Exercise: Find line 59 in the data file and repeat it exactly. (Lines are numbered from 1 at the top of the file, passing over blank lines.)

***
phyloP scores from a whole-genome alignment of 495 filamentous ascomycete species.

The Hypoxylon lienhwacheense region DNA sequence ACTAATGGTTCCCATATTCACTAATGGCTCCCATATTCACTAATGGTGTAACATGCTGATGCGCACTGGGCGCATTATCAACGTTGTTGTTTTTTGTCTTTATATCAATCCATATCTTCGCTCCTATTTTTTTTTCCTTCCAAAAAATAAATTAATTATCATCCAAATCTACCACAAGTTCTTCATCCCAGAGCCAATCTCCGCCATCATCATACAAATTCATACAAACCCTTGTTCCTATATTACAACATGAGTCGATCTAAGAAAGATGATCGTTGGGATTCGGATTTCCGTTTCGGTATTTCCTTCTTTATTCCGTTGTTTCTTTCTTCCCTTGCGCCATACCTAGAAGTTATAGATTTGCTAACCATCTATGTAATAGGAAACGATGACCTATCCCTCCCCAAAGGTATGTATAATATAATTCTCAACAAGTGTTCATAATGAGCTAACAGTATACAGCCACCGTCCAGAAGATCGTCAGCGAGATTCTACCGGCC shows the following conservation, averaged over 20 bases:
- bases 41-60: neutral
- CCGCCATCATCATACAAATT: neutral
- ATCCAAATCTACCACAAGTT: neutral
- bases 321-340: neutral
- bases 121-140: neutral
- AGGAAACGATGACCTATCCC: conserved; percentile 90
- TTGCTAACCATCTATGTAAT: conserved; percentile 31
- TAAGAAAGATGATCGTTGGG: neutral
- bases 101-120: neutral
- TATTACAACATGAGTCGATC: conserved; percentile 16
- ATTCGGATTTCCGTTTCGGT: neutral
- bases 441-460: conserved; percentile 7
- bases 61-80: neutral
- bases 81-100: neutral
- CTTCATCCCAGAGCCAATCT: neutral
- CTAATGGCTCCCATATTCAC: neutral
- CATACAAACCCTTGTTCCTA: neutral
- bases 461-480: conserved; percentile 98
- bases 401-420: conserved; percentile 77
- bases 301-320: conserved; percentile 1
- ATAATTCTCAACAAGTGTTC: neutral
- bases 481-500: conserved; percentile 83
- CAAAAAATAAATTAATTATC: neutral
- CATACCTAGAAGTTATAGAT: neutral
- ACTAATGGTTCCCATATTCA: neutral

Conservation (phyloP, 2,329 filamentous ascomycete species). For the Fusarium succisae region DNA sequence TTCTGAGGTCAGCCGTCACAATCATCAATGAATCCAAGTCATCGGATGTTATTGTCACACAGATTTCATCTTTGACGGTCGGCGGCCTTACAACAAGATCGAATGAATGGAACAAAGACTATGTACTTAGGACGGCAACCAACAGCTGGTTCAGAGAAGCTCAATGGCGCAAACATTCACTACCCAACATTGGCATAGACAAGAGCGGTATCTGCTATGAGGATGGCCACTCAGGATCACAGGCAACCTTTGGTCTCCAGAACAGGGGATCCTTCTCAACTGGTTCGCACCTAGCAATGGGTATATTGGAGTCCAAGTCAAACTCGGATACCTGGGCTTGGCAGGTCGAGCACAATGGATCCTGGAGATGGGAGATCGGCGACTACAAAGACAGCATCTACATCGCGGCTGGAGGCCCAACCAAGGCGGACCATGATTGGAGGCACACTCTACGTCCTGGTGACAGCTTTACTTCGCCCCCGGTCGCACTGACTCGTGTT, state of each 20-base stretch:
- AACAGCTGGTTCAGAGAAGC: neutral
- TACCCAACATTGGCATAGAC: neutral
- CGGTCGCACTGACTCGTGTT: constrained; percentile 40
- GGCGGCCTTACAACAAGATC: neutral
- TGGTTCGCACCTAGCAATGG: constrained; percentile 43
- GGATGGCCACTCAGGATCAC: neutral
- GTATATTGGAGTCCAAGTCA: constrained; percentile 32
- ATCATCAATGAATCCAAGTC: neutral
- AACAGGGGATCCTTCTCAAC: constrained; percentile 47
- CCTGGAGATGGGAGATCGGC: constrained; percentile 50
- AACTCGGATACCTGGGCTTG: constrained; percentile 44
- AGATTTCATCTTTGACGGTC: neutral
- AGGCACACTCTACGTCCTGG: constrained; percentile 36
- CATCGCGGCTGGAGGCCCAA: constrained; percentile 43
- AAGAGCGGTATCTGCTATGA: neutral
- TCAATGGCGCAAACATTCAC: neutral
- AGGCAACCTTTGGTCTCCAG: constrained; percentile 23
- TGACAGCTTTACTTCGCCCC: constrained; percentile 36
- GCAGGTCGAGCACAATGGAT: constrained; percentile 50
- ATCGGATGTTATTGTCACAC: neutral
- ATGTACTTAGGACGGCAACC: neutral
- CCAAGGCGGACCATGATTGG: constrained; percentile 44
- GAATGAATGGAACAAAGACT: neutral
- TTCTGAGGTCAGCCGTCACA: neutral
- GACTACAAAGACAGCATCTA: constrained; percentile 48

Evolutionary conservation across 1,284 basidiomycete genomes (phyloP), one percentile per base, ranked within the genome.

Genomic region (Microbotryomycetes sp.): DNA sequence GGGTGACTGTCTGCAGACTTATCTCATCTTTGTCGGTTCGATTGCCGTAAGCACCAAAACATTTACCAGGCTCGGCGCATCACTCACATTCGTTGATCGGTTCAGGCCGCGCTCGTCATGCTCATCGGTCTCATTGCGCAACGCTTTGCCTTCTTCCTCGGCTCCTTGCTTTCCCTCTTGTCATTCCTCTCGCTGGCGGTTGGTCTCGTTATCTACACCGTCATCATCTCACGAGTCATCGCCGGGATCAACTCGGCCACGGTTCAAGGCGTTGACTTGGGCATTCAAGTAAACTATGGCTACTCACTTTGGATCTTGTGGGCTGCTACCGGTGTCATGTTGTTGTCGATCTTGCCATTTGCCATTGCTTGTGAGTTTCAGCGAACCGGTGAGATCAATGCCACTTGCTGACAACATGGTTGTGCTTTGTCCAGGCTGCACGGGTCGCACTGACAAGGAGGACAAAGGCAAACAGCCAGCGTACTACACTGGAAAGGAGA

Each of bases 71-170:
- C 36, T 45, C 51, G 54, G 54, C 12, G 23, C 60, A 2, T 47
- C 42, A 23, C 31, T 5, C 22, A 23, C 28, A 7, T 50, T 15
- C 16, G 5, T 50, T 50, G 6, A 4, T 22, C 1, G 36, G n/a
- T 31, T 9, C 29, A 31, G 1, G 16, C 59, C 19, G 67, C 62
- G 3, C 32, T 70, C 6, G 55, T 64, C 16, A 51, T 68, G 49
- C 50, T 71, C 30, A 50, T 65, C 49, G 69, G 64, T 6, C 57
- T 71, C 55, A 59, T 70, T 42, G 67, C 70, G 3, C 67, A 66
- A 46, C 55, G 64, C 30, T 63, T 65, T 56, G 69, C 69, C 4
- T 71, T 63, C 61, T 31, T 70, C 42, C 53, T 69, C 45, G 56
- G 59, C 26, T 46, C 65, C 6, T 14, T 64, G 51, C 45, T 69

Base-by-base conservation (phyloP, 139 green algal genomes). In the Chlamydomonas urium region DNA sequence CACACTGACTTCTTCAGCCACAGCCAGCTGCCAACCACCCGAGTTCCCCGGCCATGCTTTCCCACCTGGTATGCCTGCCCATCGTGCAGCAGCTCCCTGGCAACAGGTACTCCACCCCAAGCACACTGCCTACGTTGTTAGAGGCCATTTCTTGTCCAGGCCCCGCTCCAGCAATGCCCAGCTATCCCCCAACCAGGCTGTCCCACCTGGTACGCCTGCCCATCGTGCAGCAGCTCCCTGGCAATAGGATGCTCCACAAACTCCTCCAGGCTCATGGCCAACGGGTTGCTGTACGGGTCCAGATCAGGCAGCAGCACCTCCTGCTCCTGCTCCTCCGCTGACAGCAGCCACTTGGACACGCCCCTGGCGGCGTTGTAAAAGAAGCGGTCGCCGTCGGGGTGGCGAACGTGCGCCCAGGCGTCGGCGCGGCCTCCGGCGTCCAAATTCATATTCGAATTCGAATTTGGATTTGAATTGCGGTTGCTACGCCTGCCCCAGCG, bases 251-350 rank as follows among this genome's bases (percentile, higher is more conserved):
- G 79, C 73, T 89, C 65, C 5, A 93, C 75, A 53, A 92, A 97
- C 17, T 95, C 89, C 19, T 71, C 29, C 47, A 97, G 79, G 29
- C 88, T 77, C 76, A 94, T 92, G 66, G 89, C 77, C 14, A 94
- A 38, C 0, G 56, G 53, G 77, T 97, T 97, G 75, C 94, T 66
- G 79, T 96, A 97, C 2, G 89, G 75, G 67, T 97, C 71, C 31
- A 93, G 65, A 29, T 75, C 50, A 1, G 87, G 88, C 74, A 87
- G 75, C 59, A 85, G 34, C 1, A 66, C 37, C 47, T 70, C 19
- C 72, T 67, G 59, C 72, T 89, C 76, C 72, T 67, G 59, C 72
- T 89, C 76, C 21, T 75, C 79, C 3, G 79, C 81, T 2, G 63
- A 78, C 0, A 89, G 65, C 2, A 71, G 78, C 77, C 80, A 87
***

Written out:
- C 16, G 5, T 50, T 50, G 6, A 4, T 22, C 1, G 36, G n/a